Subcutaneous xenograft tumor growth:

The subcutaneous xenograft tumor mice model was established as previously reported[13]. CNE1 cells with either NC or SAR1B siRNA analogue transfection were subcutaneously implanted into the right back flank of female Bagg and Albino (BALB)/c nude mice to develop tumors. The rapamycin at 1.5 mg/kg mouse weight (low dose) or 4.5 mg/kg mouse weight (high dose) was applied via intraperitoneal injection. Mice were randomly allocated into groups and n=10 for each group. The experiments period was 20 d.

Statistical analysis:

The Statistical Analysis Software (SAS) 11.0 software was established for data collection and analysis in this study. The student t-test was used to compare the differences between NPC cancerous and paracancerous tissues. The chi-squared test assisted in analyzing the relationship between particular regulatory factors and the clinical characteristics of NPC patients. The p-value less than 0.05 were considered statistically significant. The data presented in the figures were mean±Standard Deviation (SD), *p<0.05; **p<0.01; ***p<0.001; NS-Not Statistically Significant.

Results and Discussion

SAR1B and mTORC1 demonstrated differential expression pattern for NPC progression. First, we compared each single gene expression between NPC tissues and sibling paired paracancerous tissues. The gene SAR1B demonstrated a remarkable decrease in activity in NPC tissues compared with sibling paracancerous tissues (fig. 1A). Interestingly, another isoform of SAR1 gene, SAR1A, did not show a significant difference (fig. 1B). The mTORC1 expression was attractive since several core components of it were up-regulated in NPC tissues (data not shown). The Regulatory associated protein of mTOR (Raptor), a scaffolding protein important for mTORC1 assembly and a specific component for mTORC1 but not mTORC2, was greatly enhanced in NPC tissues (fig. 1C), while, Rapamycin-insensitive companion of mTOR (Rictor), a specific component for mTORC2 did not demonstrate obvious difference between NPC tissues and paracancerous tissues (fig. 1D). Next, we further investigated the expression of SAR1B for different TNM stages of NPC patients. The SAR1B displayed a great decreasing pattern as the TNM stage advanced (fig. 1E). Inversely, the Raptor kept an upward trend as the TNM stage progressed (fig. 1F). Overall, these results indicated that SAR1B (not SAR1A) and mTORC1 (not mTORC2) were closely associated with NPC tumor progression.


Fig. 1: The SAR1B and mTORC1 were differentially expressed in NPC tissues
Note: (A-D) The relative activity of SAR1B, SAR1A, Raptor as well as Rictor in 120 paired tissue specimens based on the analysis of qRT-PCR and (E, F) The examination of SAR1B and Raptor expression for TNM stage II-IV of 120 NPC cancerous tissues based on the analysis of qRT-PCR, *p<0.05; **p<0.01

SAR1B and mTORC1 showed a clinical significance for NPC tumor progression. Since the low-activity of SAR1B and high-activity of mTORC1 were closely associated with NPC tumor progression, we further sub-grouped the 120 NPC patients into high SAR1B expression group (n=56) and low SAR1B expression group (n=64), according to the median of SAR1B expression. It could be indicated that there was a significant relationship between expression activity of SAR1B and lymph node metastasis (p=0.011), tumor size (p=0.010), and TNM stages (p=0.005), but not for age (p=0.136) and gender (p=0.179) (Table 1). In contrast to SAR1B, there was a remarkable correlation between high expression level of Raptor and occurrence of lymph node metastasis (p=0.001), increased tumor size (p=0.012), and advanced TNM stage (p=0.008) (Table 2), so that, these data supported the close connections between SAR1B and mTORC1 with NPC tumor progression clinically.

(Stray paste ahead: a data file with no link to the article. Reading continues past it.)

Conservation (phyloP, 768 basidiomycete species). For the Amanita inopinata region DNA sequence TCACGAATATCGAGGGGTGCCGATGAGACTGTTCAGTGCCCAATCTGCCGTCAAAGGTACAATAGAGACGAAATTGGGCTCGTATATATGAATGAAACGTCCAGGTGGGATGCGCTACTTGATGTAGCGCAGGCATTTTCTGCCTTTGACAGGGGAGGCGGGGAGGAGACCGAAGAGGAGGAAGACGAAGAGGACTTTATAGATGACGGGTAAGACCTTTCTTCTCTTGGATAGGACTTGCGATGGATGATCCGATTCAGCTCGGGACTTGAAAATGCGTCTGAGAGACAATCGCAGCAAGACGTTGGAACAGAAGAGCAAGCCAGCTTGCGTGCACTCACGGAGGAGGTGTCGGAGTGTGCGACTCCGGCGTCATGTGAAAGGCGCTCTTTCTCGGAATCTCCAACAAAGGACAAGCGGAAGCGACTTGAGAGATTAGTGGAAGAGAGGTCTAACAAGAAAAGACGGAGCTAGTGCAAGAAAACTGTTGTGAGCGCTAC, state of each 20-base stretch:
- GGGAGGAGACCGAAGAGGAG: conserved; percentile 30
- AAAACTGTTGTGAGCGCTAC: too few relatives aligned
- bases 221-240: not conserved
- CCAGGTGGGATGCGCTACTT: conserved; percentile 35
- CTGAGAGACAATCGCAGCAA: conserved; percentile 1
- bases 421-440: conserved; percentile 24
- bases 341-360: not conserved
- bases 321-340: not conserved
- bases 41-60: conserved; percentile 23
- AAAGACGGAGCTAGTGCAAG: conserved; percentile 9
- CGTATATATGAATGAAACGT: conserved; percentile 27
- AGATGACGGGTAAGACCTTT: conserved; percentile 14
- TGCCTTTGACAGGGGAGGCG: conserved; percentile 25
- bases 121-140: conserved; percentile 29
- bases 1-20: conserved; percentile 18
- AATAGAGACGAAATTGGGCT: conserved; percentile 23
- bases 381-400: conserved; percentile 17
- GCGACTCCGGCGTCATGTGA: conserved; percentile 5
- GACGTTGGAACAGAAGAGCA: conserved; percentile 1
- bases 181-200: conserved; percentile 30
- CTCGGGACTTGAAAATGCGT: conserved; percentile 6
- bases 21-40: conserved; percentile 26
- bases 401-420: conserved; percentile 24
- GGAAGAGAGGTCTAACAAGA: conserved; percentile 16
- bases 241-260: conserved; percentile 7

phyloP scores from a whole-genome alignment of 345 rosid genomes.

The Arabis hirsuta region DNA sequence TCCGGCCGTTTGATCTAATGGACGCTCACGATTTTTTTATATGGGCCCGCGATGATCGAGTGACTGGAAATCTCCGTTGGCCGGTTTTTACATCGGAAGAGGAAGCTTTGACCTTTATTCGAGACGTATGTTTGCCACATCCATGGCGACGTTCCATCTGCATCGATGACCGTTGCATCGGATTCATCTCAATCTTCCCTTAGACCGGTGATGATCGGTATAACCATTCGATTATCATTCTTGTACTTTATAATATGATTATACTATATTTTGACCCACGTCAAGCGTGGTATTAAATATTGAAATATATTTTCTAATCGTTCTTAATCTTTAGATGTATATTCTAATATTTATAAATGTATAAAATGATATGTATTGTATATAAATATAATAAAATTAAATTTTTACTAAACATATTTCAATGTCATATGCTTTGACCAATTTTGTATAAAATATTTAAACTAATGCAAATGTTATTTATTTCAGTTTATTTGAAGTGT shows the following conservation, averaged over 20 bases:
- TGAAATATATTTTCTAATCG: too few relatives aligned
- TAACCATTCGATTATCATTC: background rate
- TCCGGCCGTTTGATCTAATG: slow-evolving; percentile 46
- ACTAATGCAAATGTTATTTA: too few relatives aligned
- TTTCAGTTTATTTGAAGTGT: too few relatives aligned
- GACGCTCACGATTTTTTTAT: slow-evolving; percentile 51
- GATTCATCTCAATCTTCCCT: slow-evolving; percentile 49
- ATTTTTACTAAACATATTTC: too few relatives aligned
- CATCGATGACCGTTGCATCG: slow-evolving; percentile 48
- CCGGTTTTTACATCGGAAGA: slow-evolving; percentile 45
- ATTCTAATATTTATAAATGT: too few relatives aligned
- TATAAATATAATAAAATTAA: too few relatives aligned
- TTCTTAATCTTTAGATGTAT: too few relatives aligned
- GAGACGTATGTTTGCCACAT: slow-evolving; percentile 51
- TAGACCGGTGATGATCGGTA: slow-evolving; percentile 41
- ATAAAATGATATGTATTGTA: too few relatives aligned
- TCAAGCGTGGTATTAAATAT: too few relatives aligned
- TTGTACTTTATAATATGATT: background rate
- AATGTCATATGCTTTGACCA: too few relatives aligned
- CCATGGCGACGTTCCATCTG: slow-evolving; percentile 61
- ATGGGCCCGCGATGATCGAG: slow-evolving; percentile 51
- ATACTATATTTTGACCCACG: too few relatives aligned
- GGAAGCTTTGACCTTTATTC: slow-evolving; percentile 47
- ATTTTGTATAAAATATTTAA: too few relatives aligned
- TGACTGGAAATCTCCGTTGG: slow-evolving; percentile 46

Clinical features N High Raptor expression group (n=53) Low Raptor expression group (n=67) p
Age 0.158
>60 50 21 29
≤60 70 32 38
Gender 0.246
Male 89 41 48
Female 31 12 19
Lymph node metastasis
NO 58 3 55 0.001
YES 62 50 12
Tumor size (cm)
<5 40 7 33 0.012
≥5 80 46 34
TNM stage
I 68 40 28 0.008
II 34 11 23
III 18 2 16

Table 2: The Correlation between Raptor Activity and Clinicopathological Characteristics of 120 NPC Patients

SAR1B modulated NPC cell proliferation through mTORC1 dependent signaling cascade. The human NPC cell lines-CNE1, HONE1 and C666-1 were established for in vitro analysis. Compared with control, silencing of SAR1B using siRNA transfection greatly enhanced the NPC cell proliferation (fig. 2A), since CNE1, HONE1 and C666-1 demonstrated similar results. We used CNE1 as a representative for the following analysis, while, co-treatment with rapamycin could significantly abolished the effects of SAR1B siRNA for NPC cell proliferation. Since mTORC1-mediated phosphorylation of S6K1 was the core for the cascade, we treated the NPC cells using S6K1 specific inhibitor (PF-4708671). The PF- 4708671 treated cells showed significantly decreased level of cell proliferation compared with control (fig. 2B). Moreover, the PF-4708671 treatment could attenuate the effects caused by SAR1B siRNA transfection. These data suggested that SAR1B manipulated NPC cell proliferation via mTORC1/ S6K1 dependent signaling pathway.